Born in central Italy in the town of Nursia around 480, Benedict studied in Rome as a young man. He was so distressed by the chaos and incivility he found there that he left the city and traveled to Subiaco, Italy to become a hermit. He soon attracted followers who wanted to join him in his simple way of living; imitating his style of prayer and work while respecting the rhythms of the day. Benedict stayed there for 25 years before taking a small group of his monks to Monte Cassino, near Naples, where he wrote the final version of his Rule.
The Rule of St. Benedict started a simple, spiritual tradition that exists to this day. It was meant to “…establish a school for the Lord’s service.” It is a set of Christian principles around which the members of the community were to organize their daily lives, focusing on the most important Christian values that would direct their daily actions and help them cultivate habits that would ensure good stewardship of their physical, emotional and spiritual well-being.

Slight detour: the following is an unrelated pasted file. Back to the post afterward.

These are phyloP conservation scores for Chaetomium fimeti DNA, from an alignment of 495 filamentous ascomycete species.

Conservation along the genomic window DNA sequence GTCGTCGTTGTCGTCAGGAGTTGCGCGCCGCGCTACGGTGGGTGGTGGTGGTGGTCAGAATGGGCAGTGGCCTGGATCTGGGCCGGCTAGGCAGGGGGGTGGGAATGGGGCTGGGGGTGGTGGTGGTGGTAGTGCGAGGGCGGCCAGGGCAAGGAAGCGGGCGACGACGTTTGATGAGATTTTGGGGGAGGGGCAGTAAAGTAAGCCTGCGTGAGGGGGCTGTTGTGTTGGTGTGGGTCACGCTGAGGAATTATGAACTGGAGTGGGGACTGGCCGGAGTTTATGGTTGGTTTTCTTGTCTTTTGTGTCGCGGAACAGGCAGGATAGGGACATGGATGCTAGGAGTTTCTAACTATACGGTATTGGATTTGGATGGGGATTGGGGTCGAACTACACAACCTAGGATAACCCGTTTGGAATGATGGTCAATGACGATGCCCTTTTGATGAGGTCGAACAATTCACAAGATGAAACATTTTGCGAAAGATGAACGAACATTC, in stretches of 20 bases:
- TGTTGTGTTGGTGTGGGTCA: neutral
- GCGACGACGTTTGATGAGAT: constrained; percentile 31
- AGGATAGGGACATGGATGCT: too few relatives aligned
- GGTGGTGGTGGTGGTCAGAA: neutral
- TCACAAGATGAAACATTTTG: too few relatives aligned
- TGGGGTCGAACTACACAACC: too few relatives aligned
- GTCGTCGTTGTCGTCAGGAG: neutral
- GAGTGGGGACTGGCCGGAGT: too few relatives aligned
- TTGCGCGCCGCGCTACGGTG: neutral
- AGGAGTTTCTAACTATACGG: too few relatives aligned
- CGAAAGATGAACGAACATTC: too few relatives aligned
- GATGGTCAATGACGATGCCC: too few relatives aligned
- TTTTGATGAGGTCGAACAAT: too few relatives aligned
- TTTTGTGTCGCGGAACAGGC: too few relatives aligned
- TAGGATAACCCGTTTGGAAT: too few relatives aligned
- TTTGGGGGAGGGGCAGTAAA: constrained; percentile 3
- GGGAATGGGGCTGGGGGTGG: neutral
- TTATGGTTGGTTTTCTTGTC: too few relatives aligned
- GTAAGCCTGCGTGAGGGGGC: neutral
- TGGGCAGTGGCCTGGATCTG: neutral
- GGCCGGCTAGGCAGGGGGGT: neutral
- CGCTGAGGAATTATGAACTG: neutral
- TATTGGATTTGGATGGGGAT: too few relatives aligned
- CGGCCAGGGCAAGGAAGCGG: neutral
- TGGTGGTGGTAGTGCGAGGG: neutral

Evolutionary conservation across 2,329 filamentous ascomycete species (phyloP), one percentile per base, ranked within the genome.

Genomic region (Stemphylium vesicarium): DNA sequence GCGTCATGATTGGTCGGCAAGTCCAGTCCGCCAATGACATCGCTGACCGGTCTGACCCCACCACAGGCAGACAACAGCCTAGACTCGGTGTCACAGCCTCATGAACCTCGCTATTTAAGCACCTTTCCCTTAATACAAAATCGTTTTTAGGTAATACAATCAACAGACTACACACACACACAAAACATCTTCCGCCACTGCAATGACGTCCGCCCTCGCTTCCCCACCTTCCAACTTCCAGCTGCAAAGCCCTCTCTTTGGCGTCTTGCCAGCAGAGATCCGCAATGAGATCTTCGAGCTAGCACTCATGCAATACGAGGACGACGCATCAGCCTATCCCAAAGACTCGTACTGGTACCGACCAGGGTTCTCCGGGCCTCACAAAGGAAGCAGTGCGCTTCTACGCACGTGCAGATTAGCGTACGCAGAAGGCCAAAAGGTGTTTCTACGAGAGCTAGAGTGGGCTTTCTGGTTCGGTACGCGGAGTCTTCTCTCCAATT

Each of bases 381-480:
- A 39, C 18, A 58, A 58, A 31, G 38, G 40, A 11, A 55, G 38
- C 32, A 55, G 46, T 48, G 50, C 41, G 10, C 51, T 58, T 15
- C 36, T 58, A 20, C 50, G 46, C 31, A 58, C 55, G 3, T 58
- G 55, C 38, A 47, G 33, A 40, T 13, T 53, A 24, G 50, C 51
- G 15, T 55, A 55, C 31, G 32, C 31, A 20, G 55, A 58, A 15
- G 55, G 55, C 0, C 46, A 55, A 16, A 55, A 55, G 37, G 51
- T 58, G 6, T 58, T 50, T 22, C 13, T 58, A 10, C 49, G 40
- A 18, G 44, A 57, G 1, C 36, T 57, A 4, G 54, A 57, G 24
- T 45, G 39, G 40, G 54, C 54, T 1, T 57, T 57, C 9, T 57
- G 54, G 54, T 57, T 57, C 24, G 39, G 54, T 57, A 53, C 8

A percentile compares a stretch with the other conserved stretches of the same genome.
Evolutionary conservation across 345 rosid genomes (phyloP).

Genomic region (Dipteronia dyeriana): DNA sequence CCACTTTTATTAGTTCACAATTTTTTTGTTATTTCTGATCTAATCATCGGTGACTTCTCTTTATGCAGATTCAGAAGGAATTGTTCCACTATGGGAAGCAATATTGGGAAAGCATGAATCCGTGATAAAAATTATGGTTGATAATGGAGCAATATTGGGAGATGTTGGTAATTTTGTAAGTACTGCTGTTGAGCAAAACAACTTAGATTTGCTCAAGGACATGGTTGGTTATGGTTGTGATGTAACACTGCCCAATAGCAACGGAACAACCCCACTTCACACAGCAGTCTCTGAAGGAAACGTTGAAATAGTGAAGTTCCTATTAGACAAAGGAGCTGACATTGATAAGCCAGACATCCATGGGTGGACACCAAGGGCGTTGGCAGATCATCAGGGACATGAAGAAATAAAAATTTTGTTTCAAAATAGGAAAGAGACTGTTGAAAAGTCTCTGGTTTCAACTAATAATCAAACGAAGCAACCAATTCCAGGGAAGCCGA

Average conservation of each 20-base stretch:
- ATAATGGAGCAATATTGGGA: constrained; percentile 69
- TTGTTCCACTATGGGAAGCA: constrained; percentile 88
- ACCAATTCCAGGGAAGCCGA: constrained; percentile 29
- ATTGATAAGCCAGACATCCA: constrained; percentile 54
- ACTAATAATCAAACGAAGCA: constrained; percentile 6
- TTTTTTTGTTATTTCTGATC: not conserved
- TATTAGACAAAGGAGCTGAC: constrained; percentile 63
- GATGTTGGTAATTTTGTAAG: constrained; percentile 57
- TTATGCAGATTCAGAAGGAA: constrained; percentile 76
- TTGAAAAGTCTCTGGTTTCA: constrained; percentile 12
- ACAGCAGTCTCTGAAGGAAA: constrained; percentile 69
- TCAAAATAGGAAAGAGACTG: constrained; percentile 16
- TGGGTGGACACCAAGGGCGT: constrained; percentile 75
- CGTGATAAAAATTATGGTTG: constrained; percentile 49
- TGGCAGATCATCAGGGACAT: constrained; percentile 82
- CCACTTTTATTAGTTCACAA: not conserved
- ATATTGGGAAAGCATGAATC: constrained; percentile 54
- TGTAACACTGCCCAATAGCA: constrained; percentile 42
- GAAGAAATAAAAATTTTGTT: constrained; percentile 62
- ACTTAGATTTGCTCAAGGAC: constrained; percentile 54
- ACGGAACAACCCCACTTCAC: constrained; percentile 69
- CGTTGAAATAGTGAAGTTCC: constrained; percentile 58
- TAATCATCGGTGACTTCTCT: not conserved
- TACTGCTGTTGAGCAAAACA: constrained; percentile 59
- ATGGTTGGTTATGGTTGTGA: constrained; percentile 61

A hallmark of Christian stewardship is hospitality, making room for others. St. Benedict found this aspect of the Christian life especially important for his communities. In his Rule, St. Benedict writes:
“Let all guests who arrive be received like Christ, for he is going to say: ‘I was a stranger and you welcomed me (Mt. 25:35).’ ‘And to all let due honor be shown, especially to those who share our faith’ (Gal. 6:10) and to pilgrims…In welcoming the poor and pilgrims the greatest care and solicitude should be shown, because it is especially in them that Christ is received” (Rule of St. Benedict 53:1-2, 15).
The Rule of St. Benedict was meant to stand on the shoulders of the Gospels and many spiritual writers throughout the ages attest to its transforming power to change lives. It teaches the principles of stewardship, shows one how to live in a way that is uniquely countercultural and invites its adherents to enter into a deeper and more joyful relationship with the Lord.
Site by Solutio